Will tracker refund and compensation be taxable?

Sarenco

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There you have it Sarenco, look likes the banks are taking any hit in this regard, you got your answer and I got mine, that being that you are not man enough to admit revenue can interpret the TCA and apply same and that we are not hamstrung by legislation as you contend.
No, unfortunately I didn't get answers to either of my specific questions. :(

In case you misinterpreted my questions, I simply asked whether you knew (given your position) whether Revenue had taken a position on any potential income tax liability on redress payments from AIB or whether they would seek to recover any TRS overpayments.

You very clearly don't know the answer to either of my questions. Again, that's obviously fine.

Of course Revenue can form their own view on the correct interpretation of any legislative provision. So can everybody else! However, only the Courts can give a definitive interpretation. The idea that Revenue can simply ignore legislation is risible.

All we know is that PTSB told affected borrowers that they were in discussions with Revenue. Did Revenue agree not to pursue any tax liabilities that would arise as a result of the redress scheme? Did PTSB agree to meet any such tax liabilities? I've no idea and I strongly suspect you don't either.
 
T

Toledo

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No, unfortunately I didn't get answers to either of my specific questions. :(

In case you misinterpreted my questions, I simply asked whether you knew (given your position) whether Revenue had taken a position on any potential income tax liability on redress payments from AIB or whether they would seek to recover any TRS overpayments.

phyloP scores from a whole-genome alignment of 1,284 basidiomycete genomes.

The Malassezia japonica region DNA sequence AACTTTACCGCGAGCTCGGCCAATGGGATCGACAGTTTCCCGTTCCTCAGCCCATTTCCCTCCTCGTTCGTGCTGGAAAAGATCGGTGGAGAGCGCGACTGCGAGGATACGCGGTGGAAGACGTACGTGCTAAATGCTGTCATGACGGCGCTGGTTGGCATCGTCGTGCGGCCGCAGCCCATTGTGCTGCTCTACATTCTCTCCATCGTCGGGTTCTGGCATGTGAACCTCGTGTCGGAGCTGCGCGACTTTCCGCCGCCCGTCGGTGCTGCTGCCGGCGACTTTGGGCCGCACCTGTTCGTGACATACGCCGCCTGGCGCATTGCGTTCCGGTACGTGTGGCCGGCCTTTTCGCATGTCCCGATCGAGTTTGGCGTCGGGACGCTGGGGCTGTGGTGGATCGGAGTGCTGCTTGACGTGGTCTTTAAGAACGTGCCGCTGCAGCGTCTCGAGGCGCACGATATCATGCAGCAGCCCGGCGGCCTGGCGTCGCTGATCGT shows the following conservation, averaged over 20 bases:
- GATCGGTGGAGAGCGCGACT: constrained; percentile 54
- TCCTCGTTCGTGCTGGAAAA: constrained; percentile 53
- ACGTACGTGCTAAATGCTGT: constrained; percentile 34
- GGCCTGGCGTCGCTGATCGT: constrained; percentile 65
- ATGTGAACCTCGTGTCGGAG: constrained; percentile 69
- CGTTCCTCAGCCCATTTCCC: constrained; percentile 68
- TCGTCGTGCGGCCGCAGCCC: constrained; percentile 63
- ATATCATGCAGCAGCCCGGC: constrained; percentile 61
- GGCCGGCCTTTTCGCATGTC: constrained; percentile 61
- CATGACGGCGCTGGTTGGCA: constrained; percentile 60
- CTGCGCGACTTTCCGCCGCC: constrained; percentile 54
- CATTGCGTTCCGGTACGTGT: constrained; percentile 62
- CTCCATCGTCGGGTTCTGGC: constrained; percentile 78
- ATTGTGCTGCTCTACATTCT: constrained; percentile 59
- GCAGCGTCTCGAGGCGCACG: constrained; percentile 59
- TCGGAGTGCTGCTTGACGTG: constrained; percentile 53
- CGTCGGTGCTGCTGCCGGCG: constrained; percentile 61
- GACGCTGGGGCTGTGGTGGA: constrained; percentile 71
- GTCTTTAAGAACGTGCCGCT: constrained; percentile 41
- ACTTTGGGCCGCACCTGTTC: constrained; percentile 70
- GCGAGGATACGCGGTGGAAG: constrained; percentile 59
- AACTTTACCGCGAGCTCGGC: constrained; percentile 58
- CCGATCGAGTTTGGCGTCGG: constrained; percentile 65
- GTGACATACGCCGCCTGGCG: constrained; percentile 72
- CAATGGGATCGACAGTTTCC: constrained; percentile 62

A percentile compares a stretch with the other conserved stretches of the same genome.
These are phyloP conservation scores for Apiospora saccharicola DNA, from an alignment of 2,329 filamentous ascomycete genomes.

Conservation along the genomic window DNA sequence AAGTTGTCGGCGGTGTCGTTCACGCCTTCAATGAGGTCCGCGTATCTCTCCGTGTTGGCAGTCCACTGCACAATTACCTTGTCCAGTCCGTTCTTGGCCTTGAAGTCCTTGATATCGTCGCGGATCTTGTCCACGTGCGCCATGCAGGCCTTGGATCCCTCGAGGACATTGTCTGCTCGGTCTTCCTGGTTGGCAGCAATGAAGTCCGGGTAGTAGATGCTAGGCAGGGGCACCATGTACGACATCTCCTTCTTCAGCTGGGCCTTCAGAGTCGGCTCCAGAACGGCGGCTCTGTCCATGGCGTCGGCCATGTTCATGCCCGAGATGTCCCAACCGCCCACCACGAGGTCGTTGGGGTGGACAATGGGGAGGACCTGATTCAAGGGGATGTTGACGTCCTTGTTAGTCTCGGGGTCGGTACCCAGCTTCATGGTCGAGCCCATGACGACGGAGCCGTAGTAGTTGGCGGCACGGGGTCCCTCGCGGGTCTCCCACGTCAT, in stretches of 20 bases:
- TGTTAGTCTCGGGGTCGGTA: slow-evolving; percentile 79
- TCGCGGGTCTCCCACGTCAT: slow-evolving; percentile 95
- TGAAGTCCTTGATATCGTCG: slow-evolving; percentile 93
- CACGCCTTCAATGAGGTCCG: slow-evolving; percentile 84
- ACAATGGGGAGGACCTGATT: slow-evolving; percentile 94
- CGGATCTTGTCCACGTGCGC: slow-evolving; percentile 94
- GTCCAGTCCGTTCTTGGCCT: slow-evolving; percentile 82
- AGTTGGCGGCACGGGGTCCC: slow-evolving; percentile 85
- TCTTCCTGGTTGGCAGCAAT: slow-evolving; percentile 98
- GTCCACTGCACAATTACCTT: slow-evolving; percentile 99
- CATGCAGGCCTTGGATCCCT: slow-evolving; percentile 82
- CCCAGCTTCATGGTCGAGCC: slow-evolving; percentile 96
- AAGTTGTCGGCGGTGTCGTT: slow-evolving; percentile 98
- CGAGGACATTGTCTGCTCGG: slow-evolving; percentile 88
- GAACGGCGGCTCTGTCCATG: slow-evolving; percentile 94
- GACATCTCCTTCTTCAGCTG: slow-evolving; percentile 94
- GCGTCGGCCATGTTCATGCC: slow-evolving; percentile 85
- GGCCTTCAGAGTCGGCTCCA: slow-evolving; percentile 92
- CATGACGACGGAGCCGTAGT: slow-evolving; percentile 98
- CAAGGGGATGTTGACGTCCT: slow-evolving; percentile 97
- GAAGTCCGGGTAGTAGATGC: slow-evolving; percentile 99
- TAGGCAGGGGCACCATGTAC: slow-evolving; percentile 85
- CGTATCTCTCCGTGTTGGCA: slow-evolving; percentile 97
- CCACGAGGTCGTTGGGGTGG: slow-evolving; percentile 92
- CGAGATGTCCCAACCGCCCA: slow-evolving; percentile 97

You very clearly don't know the answer to either of my questions. Again, that's obviously fine.

Of course Revenue can form their own view on the correct interpretation of any legislative provision. So can everybody else! However, only the Courts can give a definitive interpretation. The idea that Revenue can simply ignore legislation is risible.

All we know is that PTSB told affected borrowers that they were in discussions with Revenue. Did Revenue agree not to pursue any tax liabilities that would arise as a result of the redress scheme? Did PTSB agree to meet any such tax liabilities? I've no idea and I strongly suspect you don't either.

Sarenco,

I never said revenue can ignore legislation, be very careful what you say in this regard as one might take up the matter in the wrong way. You need to read back over the previous posts, I have changed my mind about you, you are not a clever man at all, but you think you are. What revenue discusses with financial institutions is confidential and, how shall I say it, is absolutely none of your business. I will give you some credit however, you are a master at attempting to twist what people have said ( A true sophist so as to speak, well done, that is the only honour I will bestow upon you )
 

Sarenco

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Toledo

I asked you two very simple questions. You either can't or won't answer those questions.

You said that Revenue are not "hamstrung" by legislation. I assumed you meant that Revenue could therefore simply ignore legislation but perhaps not.

In any event, what specific legislative provisions do you believe Revenue are "interpreting" in these circumstances?

I will ignore the abusive remarks.
 

Sophrosyne

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As he will know, I don’t often agree with Sarenco.

In this instance however, I agree with him in that the PTSB redress letter does not clarify the situation for borrowers entitled to compensation.

Since so many people are affected, I am also surprised that Revenue has not published on its website details of how it will treat compensation payments and excess mortgage interest relief.

The redress letter states that PTSB have had discussions with Revenue and that they (PTSB) are addressing any tax issues.

What, precisely, does that mean?